"cohabitation appears to do greater harm to the reproductive, emotional, and possibly
well-being of women than that of men." Another chapter deals with the biological
of Social Stratification, and the book ends with a consideration of the decisive contribution
evolution can make to understanding ethnicity and culture. "Science," conclude Lopreato and
Crippen, "is the art of 'regressing' the why - inquiring into the more enduring causes of
phenomena. The environmental conditions that trigger ethnic clashes vary considerably from
to time and place to place. They too are an important part of scientific explanation. But to
transcend the level of mere historical description, they must be anchored to more constant
of explanation. These refer to the evolutionary forces that confronted our distant
Of course, no single book can cover everything, and - as I am sure both Lopreato and
would be the first to admit - there are some additions that would spring to the mind of any
well-informed reader. For example, however vacuous sociological theory may have become,
into the evolution of co-operation found in work on iterated prisoner's dilemma have gone a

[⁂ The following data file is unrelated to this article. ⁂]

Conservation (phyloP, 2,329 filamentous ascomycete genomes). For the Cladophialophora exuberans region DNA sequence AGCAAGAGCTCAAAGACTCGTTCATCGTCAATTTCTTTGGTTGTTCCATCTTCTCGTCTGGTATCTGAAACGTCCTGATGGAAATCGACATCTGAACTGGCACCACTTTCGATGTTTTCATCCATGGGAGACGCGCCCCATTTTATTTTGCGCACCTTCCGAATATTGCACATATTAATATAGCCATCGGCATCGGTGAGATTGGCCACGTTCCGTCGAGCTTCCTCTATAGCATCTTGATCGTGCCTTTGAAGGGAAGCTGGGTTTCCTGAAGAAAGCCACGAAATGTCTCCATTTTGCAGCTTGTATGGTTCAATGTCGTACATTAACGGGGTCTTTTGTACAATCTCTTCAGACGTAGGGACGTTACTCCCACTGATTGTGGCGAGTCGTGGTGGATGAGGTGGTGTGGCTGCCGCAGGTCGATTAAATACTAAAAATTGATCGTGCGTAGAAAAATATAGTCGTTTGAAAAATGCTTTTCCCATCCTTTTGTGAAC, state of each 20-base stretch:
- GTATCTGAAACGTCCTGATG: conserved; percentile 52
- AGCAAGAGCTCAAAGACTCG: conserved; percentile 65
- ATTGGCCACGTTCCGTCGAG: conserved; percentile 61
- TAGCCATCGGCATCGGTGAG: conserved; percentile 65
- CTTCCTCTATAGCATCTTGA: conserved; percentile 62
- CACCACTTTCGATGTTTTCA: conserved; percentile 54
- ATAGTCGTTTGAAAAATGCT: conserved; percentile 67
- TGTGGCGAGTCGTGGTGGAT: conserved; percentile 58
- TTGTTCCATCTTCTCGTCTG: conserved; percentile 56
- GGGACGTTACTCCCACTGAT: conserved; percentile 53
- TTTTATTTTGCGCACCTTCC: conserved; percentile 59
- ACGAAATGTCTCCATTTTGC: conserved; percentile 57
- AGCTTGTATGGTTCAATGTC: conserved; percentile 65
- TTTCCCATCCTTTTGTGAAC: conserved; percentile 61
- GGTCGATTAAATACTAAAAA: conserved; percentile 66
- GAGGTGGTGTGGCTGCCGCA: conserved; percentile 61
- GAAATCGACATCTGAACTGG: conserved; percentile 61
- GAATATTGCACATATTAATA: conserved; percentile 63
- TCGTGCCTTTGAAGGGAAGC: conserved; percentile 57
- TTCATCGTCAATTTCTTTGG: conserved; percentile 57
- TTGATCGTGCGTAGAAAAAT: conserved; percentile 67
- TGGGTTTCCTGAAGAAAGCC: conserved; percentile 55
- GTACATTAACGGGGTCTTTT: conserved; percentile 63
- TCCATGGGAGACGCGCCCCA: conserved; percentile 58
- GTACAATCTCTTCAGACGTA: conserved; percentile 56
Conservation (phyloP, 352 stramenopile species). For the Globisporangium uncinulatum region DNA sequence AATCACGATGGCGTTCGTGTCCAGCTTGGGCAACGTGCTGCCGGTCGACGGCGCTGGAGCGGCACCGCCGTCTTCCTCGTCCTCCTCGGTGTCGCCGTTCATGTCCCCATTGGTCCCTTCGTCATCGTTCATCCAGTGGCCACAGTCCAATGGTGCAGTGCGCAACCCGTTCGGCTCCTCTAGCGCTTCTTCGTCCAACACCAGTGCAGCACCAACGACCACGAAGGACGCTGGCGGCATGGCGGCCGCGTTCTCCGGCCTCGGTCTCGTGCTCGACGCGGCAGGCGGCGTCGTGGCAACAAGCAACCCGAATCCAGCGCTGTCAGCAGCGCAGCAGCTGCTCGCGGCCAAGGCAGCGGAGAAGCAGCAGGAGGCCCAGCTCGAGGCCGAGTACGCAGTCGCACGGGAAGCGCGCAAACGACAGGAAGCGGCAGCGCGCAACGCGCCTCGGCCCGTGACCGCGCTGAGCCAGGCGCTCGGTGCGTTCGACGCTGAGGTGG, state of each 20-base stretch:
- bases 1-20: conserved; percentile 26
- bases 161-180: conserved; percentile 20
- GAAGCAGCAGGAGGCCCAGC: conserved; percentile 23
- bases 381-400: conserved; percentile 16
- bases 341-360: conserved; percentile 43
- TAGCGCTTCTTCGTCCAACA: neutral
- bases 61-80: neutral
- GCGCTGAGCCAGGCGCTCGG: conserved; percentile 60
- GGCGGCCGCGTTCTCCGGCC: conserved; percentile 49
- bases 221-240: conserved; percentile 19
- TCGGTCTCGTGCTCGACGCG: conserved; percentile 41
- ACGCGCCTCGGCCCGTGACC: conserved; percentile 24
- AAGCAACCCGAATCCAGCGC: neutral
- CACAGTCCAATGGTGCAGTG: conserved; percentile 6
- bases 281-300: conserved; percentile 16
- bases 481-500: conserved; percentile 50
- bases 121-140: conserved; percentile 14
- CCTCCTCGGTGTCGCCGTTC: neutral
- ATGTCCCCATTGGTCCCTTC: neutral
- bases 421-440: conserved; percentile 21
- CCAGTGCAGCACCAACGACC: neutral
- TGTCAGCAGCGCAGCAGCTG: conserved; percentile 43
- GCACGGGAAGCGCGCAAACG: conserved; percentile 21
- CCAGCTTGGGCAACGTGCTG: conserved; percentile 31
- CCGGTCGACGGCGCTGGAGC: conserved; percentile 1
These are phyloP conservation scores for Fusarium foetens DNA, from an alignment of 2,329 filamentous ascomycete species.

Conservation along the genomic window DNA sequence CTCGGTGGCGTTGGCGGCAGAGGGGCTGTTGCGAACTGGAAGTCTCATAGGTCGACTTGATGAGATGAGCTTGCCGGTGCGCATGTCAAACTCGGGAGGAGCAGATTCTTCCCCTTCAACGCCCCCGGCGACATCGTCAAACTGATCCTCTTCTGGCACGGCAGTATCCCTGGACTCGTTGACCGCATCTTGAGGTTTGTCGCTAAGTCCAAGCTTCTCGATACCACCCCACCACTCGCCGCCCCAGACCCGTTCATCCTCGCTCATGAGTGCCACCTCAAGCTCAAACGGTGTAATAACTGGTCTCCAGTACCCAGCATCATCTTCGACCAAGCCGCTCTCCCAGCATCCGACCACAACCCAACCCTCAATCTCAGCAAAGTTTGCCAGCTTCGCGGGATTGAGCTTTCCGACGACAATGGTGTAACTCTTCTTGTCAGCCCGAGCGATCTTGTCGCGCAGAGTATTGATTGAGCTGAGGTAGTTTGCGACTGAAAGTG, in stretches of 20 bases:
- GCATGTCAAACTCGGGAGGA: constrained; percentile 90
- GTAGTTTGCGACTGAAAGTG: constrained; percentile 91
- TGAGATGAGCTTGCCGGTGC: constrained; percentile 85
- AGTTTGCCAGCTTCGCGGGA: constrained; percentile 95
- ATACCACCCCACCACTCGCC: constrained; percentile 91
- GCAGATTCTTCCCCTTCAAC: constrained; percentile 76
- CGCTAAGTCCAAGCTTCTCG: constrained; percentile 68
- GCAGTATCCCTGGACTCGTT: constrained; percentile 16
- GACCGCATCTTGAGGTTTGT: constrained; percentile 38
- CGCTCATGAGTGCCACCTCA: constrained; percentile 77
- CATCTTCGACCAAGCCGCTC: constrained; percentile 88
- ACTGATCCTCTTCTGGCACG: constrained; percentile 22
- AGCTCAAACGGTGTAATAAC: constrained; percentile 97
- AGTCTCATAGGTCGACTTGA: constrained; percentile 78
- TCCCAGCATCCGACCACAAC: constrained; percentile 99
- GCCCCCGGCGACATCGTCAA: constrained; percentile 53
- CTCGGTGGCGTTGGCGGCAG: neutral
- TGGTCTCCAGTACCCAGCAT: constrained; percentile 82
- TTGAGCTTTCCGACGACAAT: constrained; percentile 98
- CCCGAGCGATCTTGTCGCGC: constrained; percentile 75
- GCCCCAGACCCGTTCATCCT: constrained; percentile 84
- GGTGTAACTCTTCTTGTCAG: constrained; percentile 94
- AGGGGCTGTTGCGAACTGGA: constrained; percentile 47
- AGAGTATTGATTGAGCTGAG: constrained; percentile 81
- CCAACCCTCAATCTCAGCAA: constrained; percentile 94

way to providing a new, mathematically-secure basis for answering one of the most
of all sociological questions: why do people co-operate when it is normally more rewarding to
selfishly? Most sociologists seem blissfully unaware that such issues are now effectively
and that any sociological theory that ignores these findings is simply out of date and out of
But by any standards, this is an outstanding and timely book, superbly written, faultlessly
argued and unsurpassably well-informed. Many sociologists will probably do their best to
it, but Darwinism is now so widely seen as the basis of behavioural science that Lopreato and
Crippen are assured of a place in the future. Whether sociology will have one remains to be
Kevin MacDonald (1998) Separation and Its Discontents: Toward an Evolutionary
Theory of Anti-Semitism. Westport, CT: Praeger. ISBN 0-275-94870-6 (Hdbk)
US$65.00, UK£51.95 Pp. x + 326.
by RICHARD MACHALEK, Department of Sociology, University of Wyoming,
Laramie, WY 82071-3293, U.S.A.
Kevin MacDonald, Professor of Psychology at California State University, Long Beach,
to explain anti-Semitism at the levels of both proximate and ultimate causation. He uses
identity theory" to isolate proximate causes and neo-Darwinian evolutionary theory to identify
ultimate causes. Central to his explanation is the notion that Judaism is a "group evolutionary
strategy" that promotes both high levels of intragroup cooperation among Jews as well as
conflict between Jews and gentiles who, in turn, evolve "reactive" counter-strategies, a key
component of which is anti-Semitism. By so doing, MacDonald argues that causal processes